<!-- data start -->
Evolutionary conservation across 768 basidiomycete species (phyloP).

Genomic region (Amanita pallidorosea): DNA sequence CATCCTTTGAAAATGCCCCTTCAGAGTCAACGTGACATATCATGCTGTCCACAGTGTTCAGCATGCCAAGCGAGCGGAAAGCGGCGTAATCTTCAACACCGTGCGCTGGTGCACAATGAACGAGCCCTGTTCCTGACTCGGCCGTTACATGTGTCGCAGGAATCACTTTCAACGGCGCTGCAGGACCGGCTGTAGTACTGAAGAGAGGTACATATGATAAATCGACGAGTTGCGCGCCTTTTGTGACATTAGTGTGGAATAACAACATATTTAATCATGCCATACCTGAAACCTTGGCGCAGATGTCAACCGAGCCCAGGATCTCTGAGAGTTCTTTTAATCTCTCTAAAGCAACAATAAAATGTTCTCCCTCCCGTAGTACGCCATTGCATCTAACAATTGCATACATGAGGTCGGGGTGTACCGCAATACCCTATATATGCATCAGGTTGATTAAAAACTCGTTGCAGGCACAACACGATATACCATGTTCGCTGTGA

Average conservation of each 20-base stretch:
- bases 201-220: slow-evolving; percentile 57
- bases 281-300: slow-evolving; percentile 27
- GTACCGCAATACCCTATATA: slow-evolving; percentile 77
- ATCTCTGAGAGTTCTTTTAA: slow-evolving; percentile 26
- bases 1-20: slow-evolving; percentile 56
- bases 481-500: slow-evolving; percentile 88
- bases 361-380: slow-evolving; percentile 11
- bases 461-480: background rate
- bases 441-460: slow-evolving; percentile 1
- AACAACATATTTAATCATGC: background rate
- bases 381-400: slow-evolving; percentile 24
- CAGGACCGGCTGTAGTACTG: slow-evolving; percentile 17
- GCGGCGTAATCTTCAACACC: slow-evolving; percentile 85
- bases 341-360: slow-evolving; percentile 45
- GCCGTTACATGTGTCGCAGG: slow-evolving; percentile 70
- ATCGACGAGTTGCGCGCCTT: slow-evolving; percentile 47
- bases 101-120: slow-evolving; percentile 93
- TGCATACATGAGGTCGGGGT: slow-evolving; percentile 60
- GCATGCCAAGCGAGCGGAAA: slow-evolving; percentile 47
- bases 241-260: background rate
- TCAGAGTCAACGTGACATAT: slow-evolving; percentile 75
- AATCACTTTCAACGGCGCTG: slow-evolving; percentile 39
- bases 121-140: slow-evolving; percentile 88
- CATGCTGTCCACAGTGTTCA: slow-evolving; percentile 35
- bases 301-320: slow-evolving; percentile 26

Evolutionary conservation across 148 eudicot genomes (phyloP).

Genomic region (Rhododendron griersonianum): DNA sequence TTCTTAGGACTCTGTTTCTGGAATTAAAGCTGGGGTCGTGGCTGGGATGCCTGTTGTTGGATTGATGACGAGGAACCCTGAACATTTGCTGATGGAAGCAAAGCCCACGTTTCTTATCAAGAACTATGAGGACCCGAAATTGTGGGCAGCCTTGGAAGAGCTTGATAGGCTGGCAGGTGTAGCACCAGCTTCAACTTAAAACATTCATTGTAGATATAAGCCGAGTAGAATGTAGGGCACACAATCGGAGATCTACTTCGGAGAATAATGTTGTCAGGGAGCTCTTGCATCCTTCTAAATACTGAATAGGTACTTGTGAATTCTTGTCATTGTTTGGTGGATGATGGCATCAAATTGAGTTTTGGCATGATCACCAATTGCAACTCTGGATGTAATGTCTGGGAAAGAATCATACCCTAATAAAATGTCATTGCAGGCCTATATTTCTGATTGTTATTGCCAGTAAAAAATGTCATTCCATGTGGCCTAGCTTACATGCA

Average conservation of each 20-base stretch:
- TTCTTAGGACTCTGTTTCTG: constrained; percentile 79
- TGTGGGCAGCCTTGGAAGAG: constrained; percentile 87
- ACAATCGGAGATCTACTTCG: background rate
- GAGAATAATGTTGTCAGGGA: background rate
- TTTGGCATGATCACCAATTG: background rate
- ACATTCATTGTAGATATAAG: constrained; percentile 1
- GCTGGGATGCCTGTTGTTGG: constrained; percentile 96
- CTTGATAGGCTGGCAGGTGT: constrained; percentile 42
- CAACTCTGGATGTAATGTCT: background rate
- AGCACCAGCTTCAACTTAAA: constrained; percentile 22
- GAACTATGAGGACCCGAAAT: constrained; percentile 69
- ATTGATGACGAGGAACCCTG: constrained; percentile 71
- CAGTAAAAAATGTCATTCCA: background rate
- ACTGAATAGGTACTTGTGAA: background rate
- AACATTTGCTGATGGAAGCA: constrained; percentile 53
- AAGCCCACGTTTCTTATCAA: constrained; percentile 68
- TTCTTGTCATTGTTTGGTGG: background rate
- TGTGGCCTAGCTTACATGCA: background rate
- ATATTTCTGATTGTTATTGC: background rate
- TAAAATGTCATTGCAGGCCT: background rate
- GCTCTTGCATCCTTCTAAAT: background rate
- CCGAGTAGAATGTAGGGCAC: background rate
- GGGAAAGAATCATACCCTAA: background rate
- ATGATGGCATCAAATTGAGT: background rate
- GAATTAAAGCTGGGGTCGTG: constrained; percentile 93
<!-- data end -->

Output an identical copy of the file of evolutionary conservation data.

Evolutionary conservation across 768 basidiomycete species (phyloP).

Genomic region (Amanita pallidorosea): DNA sequence CATCCTTTGAAAATGCCCCTTCAGAGTCAACGTGACATATCATGCTGTCCACAGTGTTCAGCATGCCAAGCGAGCGGAAAGCGGCGTAATCTTCAACACCGTGCGCTGGTGCACAATGAACGAGCCCTGTTCCTGACTCGGCCGTTACATGTGTCGCAGGAATCACTTTCAACGGCGCTGCAGGACCGGCTGTAGTACTGAAGAGAGGTACATATGATAAATCGACGAGTTGCGCGCCTTTTGTGACATTAGTGTGGAATAACAACATATTTAATCATGCCATACCTGAAACCTTGGCGCAGATGTCAACCGAGCCCAGGATCTCTGAGAGTTCTTTTAATCTCTCTAAAGCAACAATAAAATGTTCTCCCTCCCGTAGTACGCCATTGCATCTAACAATTGCATACATGAGGTCGGGGTGTACCGCAATACCCTATATATGCATCAGGTTGATTAAAAACTCGTTGCAGGCACAACACGATATACCATGTTCGCTGTGA

Average conservation of each 20-base stretch:
- bases 201-220: slow-evolving; percentile 57
- bases 281-300: slow-evolving; percentile 27
- GTACCGCAATACCCTATATA: slow-evolving; percentile 77
- ATCTCTGAGAGTTCTTTTAA: slow-evolving; percentile 26
- bases 1-20: slow-evolving; percentile 56
- bases 481-500: slow-evolving; percentile 88
- bases 361-380: slow-evolving; percentile 11
- bases 461-480: background rate
- bases 441-460: slow-evolving; percentile 1
- AACAACATATTTAATCATGC: background rate
- bases 381-400: slow-evolving; percentile 24
- CAGGACCGGCTGTAGTACTG: slow-evolving; percentile 17
- GCGGCGTAATCTTCAACACC: slow-evolving; percentile 85
- bases 341-360: slow-evolving; percentile 45
- GCCGTTACATGTGTCGCAGG: slow-evolving; percentile 70
- ATCGACGAGTTGCGCGCCTT: slow-evolving; percentile 47
- bases 101-120: slow-evolving; percentile 93
- TGCATACATGAGGTCGGGGT: slow-evolving; percentile 60
- GCATGCCAAGCGAGCGGAAA: slow-evolving; percentile 47
- bases 241-260: background rate
- TCAGAGTCAACGTGACATAT: slow-evolving; percentile 75
- AATCACTTTCAACGGCGCTG: slow-evolving; percentile 39
- bases 121-140: slow-evolving; percentile 88
- CATGCTGTCCACAGTGTTCA: slow-evolving; percentile 35
- bases 301-320: slow-evolving; percentile 26

Evolutionary conservation across 148 eudicot genomes (phyloP).

Genomic region (Rhododendron griersonianum): DNA sequence TTCTTAGGACTCTGTTTCTGGAATTAAAGCTGGGGTCGTGGCTGGGATGCCTGTTGTTGGATTGATGACGAGGAACCCTGAACATTTGCTGATGGAAGCAAAGCCCACGTTTCTTATCAAGAACTATGAGGACCCGAAATTGTGGGCAGCCTTGGAAGAGCTTGATAGGCTGGCAGGTGTAGCACCAGCTTCAACTTAAAACATTCATTGTAGATATAAGCCGAGTAGAATGTAGGGCACACAATCGGAGATCTACTTCGGAGAATAATGTTGTCAGGGAGCTCTTGCATCCTTCTAAATACTGAATAGGTACTTGTGAATTCTTGTCATTGTTTGGTGGATGATGGCATCAAATTGAGTTTTGGCATGATCACCAATTGCAACTCTGGATGTAATGTCTGGGAAAGAATCATACCCTAATAAAATGTCATTGCAGGCCTATATTTCTGATTGTTATTGCCAGTAAAAAATGTCATTCCATGTGGCCTAGCTTACATGCA

Average conservation of each 20-base stretch:
- TTCTTAGGACTCTGTTTCTG: constrained; percentile 79
- TGTGGGCAGCCTTGGAAGAG: constrained; percentile 87
- ACAATCGGAGATCTACTTCG: background rate
- GAGAATAATGTTGTCAGGGA: background rate
- TTTGGCATGATCACCAATTG: background rate
- ACATTCATTGTAGATATAAG: constrained; percentile 1
- GCTGGGATGCCTGTTGTTGG: constrained; percentile 96
- CTTGATAGGCTGGCAGGTGT: constrained; percentile 42
- CAACTCTGGATGTAATGTCT: background rate
- AGCACCAGCTTCAACTTAAA: constrained; percentile 22
- GAACTATGAGGACCCGAAAT: constrained; percentile 69
- ATTGATGACGAGGAACCCTG: constrained; percentile 71
- CAGTAAAAAATGTCATTCCA: background rate
- ACTGAATAGGTACTTGTGAA: background rate
- AACATTTGCTGATGGAAGCA: constrained; percentile 53
- AAGCCCACGTTTCTTATCAA: constrained; percentile 68
- TTCTTGTCATTGTTTGGTGG: background rate
- TGTGGCCTAGCTTACATGCA: background rate
- ATATTTCTGATTGTTATTGC: background rate
- TAAAATGTCATTGCAGGCCT: background rate
- GCTCTTGCATCCTTCTAAAT: background rate
- CCGAGTAGAATGTAGGGCAC: background rate
- GGGAAAGAATCATACCCTAA: background rate
- ATGATGGCATCAAATTGAGT: background rate
- GAATTAAAGCTGGGGTCGTG: constrained; percentile 93